The strong sister of the European group, but for how long.

U.S. Tax Reform Has Europe Worried

By Joseph C. Sternberg,
from The Wall Street Journal,

Suddenly, the world’s biggest economy has lower corporate rates than the Continent’s giants.

The tax reform passed in Washington this week is a gauntlet thrown down to Europe’s big taxers. This column warned of that possibility in March, but the reality has turned out worse for Europeans than seemed likely nine months ago. Once President Trump signs it, the law will open a new battleground for competition with Europe’s highest-taxing governments. It also challenges Europe’s fundamental attitude toward taxation. The reduction in tax rates is only part of it. The bill will cut the top federal corporate tax rate to 21% from 35%, bringing the average effective rate, including state and local taxes and accounting for deductions, down to around 23% from around 39%. That doesn’t sound so bad for Europe. The U.S. will only run roughly even with the European Union’s average effective rate of around 21%. That EU average, however, conceals notable geographic diversity, embodying Europe’s grand tax bargain with itself: The smaller or the poorer a country is, the lower it can cut its tax rate. European leaders gripe about Ireland’s 12.5% corporate rate. But they tolerate it because Ireland’s small size limits its capacity to draw business away from big countries such as France, Germany, Italy and Spain, whose tax rates approach or even exceed 30%. The same holds for the EU’s less-affluent formerly communist member states, whose statutory rates generally max out at 22%.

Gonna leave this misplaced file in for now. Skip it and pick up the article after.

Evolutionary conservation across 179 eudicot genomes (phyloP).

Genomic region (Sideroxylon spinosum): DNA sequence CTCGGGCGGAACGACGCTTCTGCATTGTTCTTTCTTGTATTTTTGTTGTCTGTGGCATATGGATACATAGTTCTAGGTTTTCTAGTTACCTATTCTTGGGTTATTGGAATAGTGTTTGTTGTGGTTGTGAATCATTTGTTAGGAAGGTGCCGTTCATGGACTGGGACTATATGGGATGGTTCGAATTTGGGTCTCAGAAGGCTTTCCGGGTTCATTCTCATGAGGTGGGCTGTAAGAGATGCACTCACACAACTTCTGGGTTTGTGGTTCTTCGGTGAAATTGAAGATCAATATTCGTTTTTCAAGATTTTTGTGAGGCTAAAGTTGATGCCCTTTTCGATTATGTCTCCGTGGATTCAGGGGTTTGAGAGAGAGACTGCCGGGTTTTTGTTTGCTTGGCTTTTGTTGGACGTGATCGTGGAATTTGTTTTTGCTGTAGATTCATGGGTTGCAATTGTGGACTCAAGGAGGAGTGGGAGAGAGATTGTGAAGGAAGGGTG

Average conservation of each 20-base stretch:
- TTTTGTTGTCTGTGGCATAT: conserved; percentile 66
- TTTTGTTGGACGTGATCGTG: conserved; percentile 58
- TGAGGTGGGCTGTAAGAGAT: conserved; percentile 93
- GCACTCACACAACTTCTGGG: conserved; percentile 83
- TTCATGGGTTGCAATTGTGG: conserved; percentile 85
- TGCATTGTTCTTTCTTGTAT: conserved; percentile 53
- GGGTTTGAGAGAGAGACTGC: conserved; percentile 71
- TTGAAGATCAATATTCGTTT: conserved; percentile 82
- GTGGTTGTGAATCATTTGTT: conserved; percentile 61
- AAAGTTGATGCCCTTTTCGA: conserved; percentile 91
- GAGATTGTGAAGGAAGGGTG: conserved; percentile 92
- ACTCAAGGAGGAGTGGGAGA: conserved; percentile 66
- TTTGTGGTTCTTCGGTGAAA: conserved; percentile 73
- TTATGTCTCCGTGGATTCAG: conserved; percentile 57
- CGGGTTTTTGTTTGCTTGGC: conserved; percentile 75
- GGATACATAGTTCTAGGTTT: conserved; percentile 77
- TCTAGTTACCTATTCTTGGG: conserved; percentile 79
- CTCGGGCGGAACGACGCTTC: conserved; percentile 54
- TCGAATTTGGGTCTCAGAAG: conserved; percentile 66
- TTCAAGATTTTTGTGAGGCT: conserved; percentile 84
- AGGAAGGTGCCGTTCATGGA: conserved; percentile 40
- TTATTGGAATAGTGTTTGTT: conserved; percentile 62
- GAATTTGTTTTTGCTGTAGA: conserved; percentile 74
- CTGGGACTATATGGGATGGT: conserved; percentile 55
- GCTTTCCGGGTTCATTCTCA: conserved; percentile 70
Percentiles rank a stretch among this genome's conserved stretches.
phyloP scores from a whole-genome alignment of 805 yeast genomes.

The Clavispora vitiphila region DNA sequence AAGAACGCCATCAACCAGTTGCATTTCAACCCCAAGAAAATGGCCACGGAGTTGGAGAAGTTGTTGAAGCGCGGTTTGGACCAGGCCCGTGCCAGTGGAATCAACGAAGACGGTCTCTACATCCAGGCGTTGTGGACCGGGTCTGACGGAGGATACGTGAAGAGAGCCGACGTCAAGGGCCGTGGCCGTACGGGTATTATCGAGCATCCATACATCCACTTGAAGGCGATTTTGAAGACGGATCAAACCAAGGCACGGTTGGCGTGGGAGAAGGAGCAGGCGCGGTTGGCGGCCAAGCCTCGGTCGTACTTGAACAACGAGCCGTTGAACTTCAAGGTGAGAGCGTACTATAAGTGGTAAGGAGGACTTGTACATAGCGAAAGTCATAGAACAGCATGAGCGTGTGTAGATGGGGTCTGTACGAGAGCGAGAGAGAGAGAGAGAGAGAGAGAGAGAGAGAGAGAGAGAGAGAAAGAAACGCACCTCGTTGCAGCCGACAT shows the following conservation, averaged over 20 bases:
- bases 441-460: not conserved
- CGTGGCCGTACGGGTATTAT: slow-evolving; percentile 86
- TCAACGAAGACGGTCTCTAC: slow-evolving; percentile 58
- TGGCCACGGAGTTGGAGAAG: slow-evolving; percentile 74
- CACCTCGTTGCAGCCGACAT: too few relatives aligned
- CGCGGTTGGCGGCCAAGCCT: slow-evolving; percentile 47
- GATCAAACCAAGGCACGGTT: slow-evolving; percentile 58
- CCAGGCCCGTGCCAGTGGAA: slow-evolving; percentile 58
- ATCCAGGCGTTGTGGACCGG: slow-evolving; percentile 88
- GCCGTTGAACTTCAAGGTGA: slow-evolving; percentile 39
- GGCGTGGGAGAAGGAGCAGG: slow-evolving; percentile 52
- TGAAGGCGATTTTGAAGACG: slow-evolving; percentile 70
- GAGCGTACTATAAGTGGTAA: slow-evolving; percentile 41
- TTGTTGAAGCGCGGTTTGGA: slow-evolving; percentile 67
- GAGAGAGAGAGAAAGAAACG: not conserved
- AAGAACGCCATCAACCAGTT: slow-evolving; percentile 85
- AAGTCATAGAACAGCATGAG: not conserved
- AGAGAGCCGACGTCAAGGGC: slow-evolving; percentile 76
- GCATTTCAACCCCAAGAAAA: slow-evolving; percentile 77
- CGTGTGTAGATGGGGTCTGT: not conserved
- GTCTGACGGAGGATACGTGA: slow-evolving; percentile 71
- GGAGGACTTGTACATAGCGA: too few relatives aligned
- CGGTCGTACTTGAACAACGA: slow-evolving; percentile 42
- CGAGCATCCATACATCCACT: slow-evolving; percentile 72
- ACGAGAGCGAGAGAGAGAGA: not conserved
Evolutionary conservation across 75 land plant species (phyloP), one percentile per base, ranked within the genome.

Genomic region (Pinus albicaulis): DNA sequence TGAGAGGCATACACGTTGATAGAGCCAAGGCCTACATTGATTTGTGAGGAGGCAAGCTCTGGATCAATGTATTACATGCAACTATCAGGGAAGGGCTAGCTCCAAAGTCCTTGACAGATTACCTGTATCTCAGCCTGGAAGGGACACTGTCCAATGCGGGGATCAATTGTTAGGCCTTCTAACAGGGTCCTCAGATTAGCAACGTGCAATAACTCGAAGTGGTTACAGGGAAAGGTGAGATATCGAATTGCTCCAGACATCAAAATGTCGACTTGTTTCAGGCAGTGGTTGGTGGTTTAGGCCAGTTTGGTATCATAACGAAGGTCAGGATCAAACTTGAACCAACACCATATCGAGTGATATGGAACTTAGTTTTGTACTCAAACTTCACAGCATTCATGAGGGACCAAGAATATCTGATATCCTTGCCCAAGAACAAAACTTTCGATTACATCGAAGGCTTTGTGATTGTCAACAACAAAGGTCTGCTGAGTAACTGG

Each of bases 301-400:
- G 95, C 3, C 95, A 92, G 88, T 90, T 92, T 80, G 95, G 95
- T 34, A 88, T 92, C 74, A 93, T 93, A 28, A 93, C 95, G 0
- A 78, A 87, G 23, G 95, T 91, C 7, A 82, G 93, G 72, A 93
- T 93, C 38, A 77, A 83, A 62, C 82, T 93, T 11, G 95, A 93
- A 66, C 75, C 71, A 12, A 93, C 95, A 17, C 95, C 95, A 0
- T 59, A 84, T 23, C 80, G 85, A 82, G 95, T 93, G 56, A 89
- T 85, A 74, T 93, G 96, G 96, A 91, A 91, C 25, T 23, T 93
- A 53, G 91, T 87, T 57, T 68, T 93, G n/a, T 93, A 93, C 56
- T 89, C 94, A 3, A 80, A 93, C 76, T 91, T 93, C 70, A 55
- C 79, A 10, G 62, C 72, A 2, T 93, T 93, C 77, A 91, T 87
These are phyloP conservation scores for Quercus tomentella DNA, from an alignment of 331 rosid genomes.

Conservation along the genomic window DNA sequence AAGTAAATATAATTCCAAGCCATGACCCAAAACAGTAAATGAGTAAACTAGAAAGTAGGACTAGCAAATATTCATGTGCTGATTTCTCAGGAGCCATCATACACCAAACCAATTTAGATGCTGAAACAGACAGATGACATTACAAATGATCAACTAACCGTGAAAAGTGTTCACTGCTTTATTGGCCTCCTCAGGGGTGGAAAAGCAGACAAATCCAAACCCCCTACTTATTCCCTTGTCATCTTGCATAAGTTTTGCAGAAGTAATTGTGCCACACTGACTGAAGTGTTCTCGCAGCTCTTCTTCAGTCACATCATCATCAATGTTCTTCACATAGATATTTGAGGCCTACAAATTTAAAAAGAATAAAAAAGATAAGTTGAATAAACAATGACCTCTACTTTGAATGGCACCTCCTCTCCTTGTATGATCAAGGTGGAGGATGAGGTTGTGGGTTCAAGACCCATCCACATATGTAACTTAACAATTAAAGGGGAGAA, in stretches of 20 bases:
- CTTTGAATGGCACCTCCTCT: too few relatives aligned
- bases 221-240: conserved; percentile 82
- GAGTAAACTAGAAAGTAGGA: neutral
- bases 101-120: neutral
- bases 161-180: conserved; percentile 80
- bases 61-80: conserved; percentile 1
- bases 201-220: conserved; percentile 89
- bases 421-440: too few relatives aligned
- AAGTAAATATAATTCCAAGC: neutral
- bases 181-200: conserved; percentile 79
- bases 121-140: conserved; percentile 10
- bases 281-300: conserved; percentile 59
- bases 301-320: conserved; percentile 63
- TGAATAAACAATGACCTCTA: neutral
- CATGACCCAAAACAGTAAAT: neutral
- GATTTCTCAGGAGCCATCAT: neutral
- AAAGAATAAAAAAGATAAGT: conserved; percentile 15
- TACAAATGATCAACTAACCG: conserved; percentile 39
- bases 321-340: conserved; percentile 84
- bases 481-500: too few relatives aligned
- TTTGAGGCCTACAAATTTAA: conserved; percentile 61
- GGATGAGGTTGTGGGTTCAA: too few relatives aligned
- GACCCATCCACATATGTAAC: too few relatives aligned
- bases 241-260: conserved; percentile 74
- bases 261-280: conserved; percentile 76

But being the big dog in Europe is no defense when the world’s largest and most dynamic economy is slashing its tax rates. A 21% federal rate in the U.S. will be impossible to ignore, given the incentives it creates for European companies to invest in America instead of at home. That’s the main conclusion of a report released last week by Germany’s Center for European Economic Research, and lest anyone in Berlin miss the point, the title of the press release was blunt: “Germany Loses Out in U.S. Tax Reform.”

The conceptual problem ..., which the Organization for Economic Cooperation and Development describes as combating “base erosion and profit shifting,” is that it’s blind to incentives. Most European tax-setting starts from the premise that the tax base is fixed, and the only thing that matters is that each national government get its “fair” share. The primary purpose of taxation, European officials seem to believe, is funding a heavily redistributive welfare state, never mind the consequences for growth. Washington’s new approach couldn’t be more different. The U.S. reform acknowledges that tax incentives matter for investment, job creation and economic growth. One implication of America’s reform is that if Europe wants to have anything left to redistribute in this newly competitive world, it’s going to have to start paying attention to growth incentives. Fortunately, this column’s other prediction from March also is coming true. Deregulation, improving sentiment and, now, tax reform are reviving the U.S. economy, which is on track to exceed 3% growth in 2018. This is lifting Europe’s long-suffering economies and providing fiscal headroom for tax reform. Europe even has a few leaders, such as French President Emmanuel Macron, who are prepared to push aggressive tax cuts. There will rarely be a better moment for a European tax revolution—a point for voters and politicians alike to remember.

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